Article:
Then through a pitch-black tunnel (no picture for evident reasons) of about 50 meters we slowly advance in complete darkness from the small shelter to a large, 12 meter high church called Bet Emmanuel.
This one reminded us of the Axumite style as well, like the monastery from this morning, as the exterior and interior mimics the Axumite style of mixing stone slabs with wooden beams. Just with this one it was all hewn out of rock. It is a beautiful church, very finely and precisely worked and supposedly the private church of the king and the royal family.
It really feels like this one has been crafted with special attention to all the details. The carvings of the window and columns are more exact and sharp, and the ornaments inside are cut with an exactness that is clearly above the others.
From there to Bet Mercurios, a half-collapsed church, that must have been impressive in its size as it contains 12 separate rooms. This one as well as the first Bet Gabriel Rafael are rumored to actually be the royal palace instead of churches. The layout and number of rooms of Bet Mercurios suggests as much.
Along the large trench and through several doorways and walkways we entered the last compound. Bet Abba Libanos not a monolithic church but a cave church.
An existing cave was extended to accommodate a square building. It is connected by the roof to the rock but one can walk around it completely inside a cave.
This building shows some serious cracks as well, as the rock face above it started to sag and is slowly squashing the church in the cave.
After so many churches, albeit very impressive, we felt we needed to see something different for our last days and so we finished off the day with a (near) perfect evening dinner at the only 360 degree panoramic restaurant in town.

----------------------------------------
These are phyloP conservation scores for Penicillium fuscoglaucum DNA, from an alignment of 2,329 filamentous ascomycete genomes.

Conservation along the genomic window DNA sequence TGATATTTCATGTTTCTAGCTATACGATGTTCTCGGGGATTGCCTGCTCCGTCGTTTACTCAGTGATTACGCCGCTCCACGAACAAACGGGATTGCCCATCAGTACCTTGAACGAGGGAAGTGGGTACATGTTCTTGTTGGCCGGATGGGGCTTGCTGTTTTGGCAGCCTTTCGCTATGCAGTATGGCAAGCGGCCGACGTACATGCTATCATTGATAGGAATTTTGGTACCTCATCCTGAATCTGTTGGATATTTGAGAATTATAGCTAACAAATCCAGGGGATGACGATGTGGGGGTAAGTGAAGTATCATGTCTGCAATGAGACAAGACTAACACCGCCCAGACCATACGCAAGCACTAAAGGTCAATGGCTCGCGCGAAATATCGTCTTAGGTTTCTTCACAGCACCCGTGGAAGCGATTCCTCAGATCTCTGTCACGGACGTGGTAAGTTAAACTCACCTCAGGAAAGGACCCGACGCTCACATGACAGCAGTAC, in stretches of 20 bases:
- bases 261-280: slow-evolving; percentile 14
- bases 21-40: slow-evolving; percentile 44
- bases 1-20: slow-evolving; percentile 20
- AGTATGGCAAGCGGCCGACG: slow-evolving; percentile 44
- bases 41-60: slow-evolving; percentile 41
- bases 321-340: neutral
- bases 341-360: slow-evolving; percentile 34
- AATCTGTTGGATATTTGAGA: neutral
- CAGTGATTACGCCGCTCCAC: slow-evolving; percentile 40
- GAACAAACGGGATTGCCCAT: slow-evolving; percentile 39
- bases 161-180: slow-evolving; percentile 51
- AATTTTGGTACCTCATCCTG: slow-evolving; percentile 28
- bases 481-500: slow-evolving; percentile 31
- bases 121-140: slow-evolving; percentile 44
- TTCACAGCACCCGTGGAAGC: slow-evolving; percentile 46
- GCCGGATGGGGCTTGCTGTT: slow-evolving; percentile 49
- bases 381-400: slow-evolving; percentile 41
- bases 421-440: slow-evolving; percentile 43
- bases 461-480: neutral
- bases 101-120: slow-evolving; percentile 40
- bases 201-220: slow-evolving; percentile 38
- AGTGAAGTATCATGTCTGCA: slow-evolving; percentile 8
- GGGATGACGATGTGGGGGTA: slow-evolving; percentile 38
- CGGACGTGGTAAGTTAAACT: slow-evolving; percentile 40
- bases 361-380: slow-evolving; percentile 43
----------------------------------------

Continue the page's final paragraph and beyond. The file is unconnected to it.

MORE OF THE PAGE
While the view and sunset of Ben Abeba restaurant could not be any more perfect that evening, the strong winds ripped napkins from our hands, blew pepper mills and salt shakers off the tables and our food got cold in record time.
But Chris had the best burger in Ethiopia and it was the last evening with our lovely and funny crew from Simien Eco Tours.
Today was a long driving day for us. From Mekelle to Lalibela 300 kilometers drive that take a full nine hours!
You can imagine that the road conditions are very challenging at times. Most of the way is asphalt road, but that does not mean you can drive fast.
Our Toyota Land Cruiser and driver are perfectly equipped for those journeys but we obviously are not. Remember the ‘African massage’ from the other post? This was a mega massage that lasted for hours… About half of the nine hours spent in the car were on dirt roads in questionable conditions.
Even straight, asphalted roads here are not to be driven on fast at all. There is a number of sudden obstacles that can spring at you from any direction. Just to name a few:
Any kind of animal can suddenly walk into the road, from chickens and monkeys on the smaller side to camels on the larger. Sheep, goats, cattle, donkeys you name it, they will appear suddenly, prompting sharp breaks or avoidance maneuvers from our driver.
Then there are the hardly visible potholes. Mean half concealed holes in the surface that will break any suspension or blow a tire without warning. Blown tires are lined up at any village and city galore.